re: advice sought on passive solar design
14 feb 2003
doug wrote re a:
>...greenhouse made in two sections - the south glass section would have
>its own cement slab thermally broken from the main house slab and this
>small slab would have its own radiant floor zone to keep the plants from
>freezing at night.
this might work better if
a) the outer section has greater temp extremes than the inner one, and
b) the "slab" is vertical, since winter sun has a low elevation and the
plants might like to grow in the soil floor), and
c) the mass wall contains water vs masonry, with 2-3x more specific
heat by volume and a higher thermal conductance.
>the northern section will have a lot of thermal mass especially in
>the back wall. a roll out insulated barrier would separate the two
>sections at night. during the day, both sections are quite open to
>the rest of the house.
sounds complicated. how about making a box on part of the back wall
with an r1 cover with 90% solar transmission and a few vertical 55
gallon drums inside? it might have a passive thermofor temperature-
sensitive vent or $11 leslie-locke automatic foundation vent at the
top that opens when the air temp dips to 32 f (or slightly higher.)
on an average january day in phila, 1000 btu/ft^2 of sun falls on a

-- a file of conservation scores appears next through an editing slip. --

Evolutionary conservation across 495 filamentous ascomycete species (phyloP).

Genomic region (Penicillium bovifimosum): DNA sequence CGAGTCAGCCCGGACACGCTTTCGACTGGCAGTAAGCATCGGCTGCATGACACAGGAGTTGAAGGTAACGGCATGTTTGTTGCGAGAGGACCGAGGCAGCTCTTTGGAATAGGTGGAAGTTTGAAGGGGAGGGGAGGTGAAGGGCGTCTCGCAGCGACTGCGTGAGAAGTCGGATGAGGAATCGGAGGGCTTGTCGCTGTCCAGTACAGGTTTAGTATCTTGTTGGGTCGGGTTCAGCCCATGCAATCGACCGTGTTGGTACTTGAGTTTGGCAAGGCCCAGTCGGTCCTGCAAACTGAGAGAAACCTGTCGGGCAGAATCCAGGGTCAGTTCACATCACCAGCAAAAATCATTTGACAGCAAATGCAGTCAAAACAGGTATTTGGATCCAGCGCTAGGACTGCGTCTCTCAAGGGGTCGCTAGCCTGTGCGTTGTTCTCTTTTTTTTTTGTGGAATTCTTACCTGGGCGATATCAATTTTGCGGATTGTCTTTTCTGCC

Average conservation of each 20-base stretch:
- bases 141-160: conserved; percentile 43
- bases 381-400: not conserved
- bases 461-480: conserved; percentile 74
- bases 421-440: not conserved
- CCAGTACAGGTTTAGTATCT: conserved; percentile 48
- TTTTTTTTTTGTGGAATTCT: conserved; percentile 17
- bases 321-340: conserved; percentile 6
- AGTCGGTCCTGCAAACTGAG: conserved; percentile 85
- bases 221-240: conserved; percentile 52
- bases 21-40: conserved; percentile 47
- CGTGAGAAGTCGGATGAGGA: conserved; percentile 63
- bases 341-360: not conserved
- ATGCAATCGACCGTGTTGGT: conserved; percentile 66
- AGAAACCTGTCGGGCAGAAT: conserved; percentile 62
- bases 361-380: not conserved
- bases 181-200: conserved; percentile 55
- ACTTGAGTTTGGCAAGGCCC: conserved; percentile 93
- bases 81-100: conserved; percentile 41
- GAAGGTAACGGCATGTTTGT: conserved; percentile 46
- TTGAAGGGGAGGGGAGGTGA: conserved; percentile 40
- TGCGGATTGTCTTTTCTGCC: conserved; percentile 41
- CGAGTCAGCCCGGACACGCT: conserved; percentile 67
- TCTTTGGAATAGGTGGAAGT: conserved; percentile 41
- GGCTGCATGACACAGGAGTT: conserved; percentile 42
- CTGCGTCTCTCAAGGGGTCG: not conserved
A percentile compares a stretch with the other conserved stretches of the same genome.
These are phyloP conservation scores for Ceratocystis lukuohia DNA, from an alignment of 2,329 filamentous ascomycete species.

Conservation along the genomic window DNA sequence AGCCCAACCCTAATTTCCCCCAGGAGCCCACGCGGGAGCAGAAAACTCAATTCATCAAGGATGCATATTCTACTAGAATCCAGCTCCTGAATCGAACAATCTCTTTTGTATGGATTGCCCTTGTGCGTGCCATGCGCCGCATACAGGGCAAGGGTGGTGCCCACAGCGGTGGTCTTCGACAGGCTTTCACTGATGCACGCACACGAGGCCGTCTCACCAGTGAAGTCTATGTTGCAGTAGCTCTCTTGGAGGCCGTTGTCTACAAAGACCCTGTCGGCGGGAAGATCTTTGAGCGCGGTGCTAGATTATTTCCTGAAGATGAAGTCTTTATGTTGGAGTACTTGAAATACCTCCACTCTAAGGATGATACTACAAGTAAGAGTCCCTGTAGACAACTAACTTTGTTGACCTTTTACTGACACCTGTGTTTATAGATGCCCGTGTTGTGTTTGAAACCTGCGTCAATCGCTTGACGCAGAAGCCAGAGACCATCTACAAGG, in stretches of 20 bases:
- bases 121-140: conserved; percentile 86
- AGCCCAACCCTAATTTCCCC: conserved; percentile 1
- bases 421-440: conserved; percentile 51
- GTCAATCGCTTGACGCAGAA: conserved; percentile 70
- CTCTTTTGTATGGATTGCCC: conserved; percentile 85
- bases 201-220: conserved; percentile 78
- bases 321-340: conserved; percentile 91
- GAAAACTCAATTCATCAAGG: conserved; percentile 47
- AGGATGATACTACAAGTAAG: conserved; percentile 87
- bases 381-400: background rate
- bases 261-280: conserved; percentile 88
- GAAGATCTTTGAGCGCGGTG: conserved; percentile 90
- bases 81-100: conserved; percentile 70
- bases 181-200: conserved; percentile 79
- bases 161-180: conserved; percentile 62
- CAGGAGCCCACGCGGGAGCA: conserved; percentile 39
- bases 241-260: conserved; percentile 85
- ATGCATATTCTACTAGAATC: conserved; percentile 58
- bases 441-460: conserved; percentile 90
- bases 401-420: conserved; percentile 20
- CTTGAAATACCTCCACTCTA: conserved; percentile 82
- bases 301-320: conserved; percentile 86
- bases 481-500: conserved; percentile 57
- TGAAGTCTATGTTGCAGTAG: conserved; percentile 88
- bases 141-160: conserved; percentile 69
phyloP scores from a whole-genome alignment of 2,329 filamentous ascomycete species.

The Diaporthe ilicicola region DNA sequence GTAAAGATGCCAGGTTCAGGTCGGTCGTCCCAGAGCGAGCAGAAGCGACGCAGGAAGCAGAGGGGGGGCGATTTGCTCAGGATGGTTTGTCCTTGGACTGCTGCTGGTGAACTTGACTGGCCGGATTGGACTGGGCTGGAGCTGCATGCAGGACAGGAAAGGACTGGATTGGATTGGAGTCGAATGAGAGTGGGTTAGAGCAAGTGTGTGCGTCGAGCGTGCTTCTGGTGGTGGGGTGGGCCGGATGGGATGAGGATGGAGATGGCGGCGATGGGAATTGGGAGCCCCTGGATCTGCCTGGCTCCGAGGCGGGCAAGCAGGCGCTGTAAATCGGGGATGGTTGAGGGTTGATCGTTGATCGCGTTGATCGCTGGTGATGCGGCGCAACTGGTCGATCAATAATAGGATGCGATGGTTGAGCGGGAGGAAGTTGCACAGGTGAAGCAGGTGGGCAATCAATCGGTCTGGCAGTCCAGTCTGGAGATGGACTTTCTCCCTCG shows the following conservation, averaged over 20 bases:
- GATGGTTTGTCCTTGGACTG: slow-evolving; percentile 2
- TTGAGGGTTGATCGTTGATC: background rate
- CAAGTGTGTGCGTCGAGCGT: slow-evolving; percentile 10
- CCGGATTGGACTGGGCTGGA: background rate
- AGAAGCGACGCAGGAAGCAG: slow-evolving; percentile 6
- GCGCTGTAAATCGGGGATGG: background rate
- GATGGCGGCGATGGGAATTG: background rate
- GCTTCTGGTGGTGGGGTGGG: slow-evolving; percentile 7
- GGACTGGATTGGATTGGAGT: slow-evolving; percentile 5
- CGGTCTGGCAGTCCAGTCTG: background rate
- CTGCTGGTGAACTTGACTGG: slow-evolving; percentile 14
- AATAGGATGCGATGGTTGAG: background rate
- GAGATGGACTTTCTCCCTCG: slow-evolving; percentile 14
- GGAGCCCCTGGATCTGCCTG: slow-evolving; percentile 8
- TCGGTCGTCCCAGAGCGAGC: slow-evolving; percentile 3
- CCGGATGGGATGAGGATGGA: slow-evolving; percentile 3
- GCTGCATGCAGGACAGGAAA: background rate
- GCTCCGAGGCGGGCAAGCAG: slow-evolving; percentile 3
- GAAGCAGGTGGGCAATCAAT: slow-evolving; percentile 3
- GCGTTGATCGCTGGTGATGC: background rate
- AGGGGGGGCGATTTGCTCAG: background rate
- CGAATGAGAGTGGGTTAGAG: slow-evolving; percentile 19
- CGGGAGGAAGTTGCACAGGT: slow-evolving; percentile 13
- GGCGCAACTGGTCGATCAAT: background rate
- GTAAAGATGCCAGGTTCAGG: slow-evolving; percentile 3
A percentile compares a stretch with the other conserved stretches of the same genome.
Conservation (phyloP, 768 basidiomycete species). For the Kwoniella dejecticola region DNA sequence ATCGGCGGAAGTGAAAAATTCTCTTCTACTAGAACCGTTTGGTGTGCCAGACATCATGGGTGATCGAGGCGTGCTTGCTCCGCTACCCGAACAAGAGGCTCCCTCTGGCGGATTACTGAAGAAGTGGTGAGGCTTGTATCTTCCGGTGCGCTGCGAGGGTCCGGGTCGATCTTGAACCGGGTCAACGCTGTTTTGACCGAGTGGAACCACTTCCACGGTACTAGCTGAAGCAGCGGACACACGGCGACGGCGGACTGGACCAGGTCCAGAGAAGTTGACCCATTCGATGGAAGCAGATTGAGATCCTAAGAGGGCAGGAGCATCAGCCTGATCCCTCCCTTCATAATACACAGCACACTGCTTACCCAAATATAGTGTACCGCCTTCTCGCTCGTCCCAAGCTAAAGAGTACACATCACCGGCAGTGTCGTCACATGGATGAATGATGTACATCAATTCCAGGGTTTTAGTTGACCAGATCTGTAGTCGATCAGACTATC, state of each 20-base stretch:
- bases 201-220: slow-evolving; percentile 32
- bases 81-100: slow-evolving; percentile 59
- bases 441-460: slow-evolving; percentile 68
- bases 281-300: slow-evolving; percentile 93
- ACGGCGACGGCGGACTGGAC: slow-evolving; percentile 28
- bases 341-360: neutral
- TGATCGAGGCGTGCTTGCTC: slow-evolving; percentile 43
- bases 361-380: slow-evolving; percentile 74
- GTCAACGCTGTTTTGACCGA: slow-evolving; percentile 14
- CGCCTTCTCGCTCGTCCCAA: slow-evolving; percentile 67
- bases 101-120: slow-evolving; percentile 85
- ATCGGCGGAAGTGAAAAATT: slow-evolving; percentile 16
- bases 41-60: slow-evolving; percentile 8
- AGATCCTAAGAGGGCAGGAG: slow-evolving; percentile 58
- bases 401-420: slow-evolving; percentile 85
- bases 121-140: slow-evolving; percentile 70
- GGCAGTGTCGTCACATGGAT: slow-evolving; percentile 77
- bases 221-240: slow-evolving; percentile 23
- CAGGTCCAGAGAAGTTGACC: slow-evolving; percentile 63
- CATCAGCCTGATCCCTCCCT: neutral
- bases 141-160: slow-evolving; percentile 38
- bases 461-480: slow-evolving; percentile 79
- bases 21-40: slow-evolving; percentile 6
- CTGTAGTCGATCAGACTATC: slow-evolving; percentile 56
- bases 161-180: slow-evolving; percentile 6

south wall. the 24-hour average temp is 30.4 f, with a 22.8 average
min and 37.9 average max temp, ie the daily temp is a sine wave with
an average value of 30.4 and a (37.9-22.8)/2 = 7.55 f peak amplitude:
t = 30.4+7.55sin(2pit/24) = 32 when t = sin^-1(32-30.4/7.55) = 0.82 h,
with the argument in radians. the number of "freezing degree hours" is
the integral (gasp) of 32-t from t1 = 12-0.82 = 11.18 to t2 = 24.82 h,
ie (32-30.4)(t2-t1) - 2x7.55x24/(2pi)cos(2pix11.18/24) = 78.16 fdd.
the difference between the 24-hour average temp and average daily min
is 7.6 f. we might want our box to keep the greenhouse at 32 f on a
colder night, say 22.8-7.6 = 15.2 f. with 16'x32' of r1 glazing and
a conductance of 16x32/r1 = 512 btu/h-f, we need to supply 78.16x512
= 40k btu on an average night. on a 15.2 f night, we need to supply
heat at a peak rate of (32-15.2)512 = 8602 btu/h.
if a 2' diameter x 3' tall vertical 55 gallon drum sits behind 6 ft^2
of glazing, it will collect 0.9x0.9x1000x6 = 4860 btu on an average
day. if the sunspace is 80 f (no more, because any excess heat goes to
heating the attached house) for 6 hours per day and 32 f for 13, the
average daytime greenhouse temp is about 56 f. drum water at temp t
would lose about 10h(t-56)6ft^2/r1 = 60(t-56) btu through the glazing
during the day. 4860n = 60n(t-56)+40k makes t = 137 - 667/n.
each drum has about 25 ft^2 of surface with a 1.5 btu/h-f conductance to
slow-moving air. with free airflow, 8602 = (t-32)25x1.5n makes n = 8.5.
we might stack 8 drums with t = 53.6 f and an average nightly temp swing
of 40k/(8x55x8) = 11 f 4-wide and 2-high behind an 8'x8' layer of glazing
with 2' of smaller water containers on top.